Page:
The artist Eric Rhein, a native of New York’s Hudson Valley, spent his childhood summers in the Appalachian Mountains of Kentucky. This experience instilled in him a love of nature and mountain lore, both ongoing influences on his work. As an adult, Rhein’s appreciation of nature extended to New York’s Fire Island, where the water’s edge merges with grass-blanketed dunes and mystical pine forests. Inspired by the human form within this environment, Rhein began his series of refined and passionate wire drawings that blend male nudes with animal and plant life, creating hybrid figures of provocative power.

Rhein’s communion with the inhabitants of the woods—human & animal, natural & metaphysical—has helped shape his own personal iconography. This has manifested as a series of portraits and self-portraits, often with mythological qualities. Some are drawn with wire, while others transmute male nudes through assemblages of photography, found objects, jewelry, and bronze & silver castings of leaves & twigs. These assemblages are often photographed and reinterpreted into limited addition prints.

A variety of media is used throughout Rhein’s body of work. Wire drawings, sculptures, constructions, and photography explore the delicate & powerful connections among humans, nature, and the spiritual world. The realm of science has also been commented on in Rhein’s artistic vision through the appropriation of such objects as pages from antique botanical and medical journals.

The artist’s sculptural constructions of wire, paper, monofilament, and appropriated objects, such as sentimental bits of jewelry, discarded metal, bottle caps, gears, and crystals are simultaneously about absence and presence, the material and the ephemeral. These sculptures range from figurative, biomorphic, and architectonic forms, to the abstract.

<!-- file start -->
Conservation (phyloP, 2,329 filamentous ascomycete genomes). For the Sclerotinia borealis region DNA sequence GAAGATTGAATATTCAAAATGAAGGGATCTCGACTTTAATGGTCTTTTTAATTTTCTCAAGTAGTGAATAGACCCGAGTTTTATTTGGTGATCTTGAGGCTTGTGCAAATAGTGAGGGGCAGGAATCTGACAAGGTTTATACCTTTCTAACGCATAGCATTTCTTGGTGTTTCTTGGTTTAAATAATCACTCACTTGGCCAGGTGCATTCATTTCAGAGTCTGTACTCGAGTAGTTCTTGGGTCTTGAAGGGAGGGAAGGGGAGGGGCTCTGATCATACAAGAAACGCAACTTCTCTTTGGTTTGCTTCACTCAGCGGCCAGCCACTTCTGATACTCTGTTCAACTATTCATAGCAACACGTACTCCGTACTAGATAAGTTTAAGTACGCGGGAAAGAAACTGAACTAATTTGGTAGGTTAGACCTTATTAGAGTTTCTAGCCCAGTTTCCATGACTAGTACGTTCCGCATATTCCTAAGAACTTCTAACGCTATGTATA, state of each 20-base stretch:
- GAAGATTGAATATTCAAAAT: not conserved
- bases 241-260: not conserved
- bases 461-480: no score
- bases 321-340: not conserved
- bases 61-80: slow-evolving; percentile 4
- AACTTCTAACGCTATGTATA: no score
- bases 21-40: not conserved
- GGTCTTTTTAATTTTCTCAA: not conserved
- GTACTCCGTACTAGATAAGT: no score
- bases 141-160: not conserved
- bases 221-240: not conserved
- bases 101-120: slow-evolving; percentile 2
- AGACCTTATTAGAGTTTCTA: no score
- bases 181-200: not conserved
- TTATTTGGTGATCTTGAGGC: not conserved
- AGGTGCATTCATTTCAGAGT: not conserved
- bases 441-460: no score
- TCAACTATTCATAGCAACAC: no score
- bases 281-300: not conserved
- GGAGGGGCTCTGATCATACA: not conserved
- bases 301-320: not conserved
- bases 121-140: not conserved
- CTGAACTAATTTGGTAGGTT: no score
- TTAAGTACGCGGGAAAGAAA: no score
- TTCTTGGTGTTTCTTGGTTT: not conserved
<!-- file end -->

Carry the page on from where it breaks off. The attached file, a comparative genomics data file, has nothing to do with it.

Rhein explains: “What matters to me is the interconnectedness, sympathetic relationships, and sensual commonalities of all things in the natural world. Images of nature are used as a metaphor for the cycles of human experience: birth, life, death, and regeneration.”

Eric Rhein is known for his AIDS memorial artwork Leaves, and its AIDS-education companion, The Leaf Project. Leaves, conceived in 1996 to pay tribute to departed friends who died of complications from AIDS, is a series of wire leaf  “portraits” that symbolically reflect the essence of each individual. As observed by noted art historian & AIDS activist Robert Atkins, “Art has always played a role in coming to terms with collective tragedy, and the role of the artist has frequently been to bear witness. Surely an art of memory like Eric Rhein’s can help harmonize our views by suggesting that honoring the past is one way to live more fully in the present.”

In 1980, the School of Visual Arts in New York City offered Rhein a full scholarship for his undergraduate degree, and he has lived in Manhattan ever since. He holds an MFA from the School of Visual Arts, also given under a full scholarship.

Eric Rhein’s work has been widely exhibited in both national and international museums and exhibition spaces, including: Sculpture Center; White Columns; Artists Space; Art in General; Lincoln Center, Morris Museum, New Jersey; Portland Museum of Art, Oregon; Victoria and Albert Museum, London; The New Art Gallery Walsall, Walsall, England; Pera Museum, Istanbul; American Embassy, Malta; Ambassadorial Residence, Cameroon; Leslie-Lohman Gallery, New York; Jonathan Edwards College, Yale University; and the Smithsonian Institution’s Traveling Exhibition for the Millennium.

Reviews of Eric Rhein’s artwork have appeared in Art in America, Interview, The New York Times, Time Out New York, The Village Voice, Dutch Elle, and Vanity Fair. Grants and fellowships include: the Pollock/Krasner Foundation, the Adolph and Esther Gottlieb Foundation, and The MacDowell Colony.

Rhein’s artwork merges sexuality & beauty, and speaks to mortality and it’s transcendence. New York Times critic, Holland Cotter, writes that in Rhein’s work “the combination of art and craft, delicacy and resiliency, feminine and masculine, is exquisitely wrought and is, as it should be, seductive but disturbing.”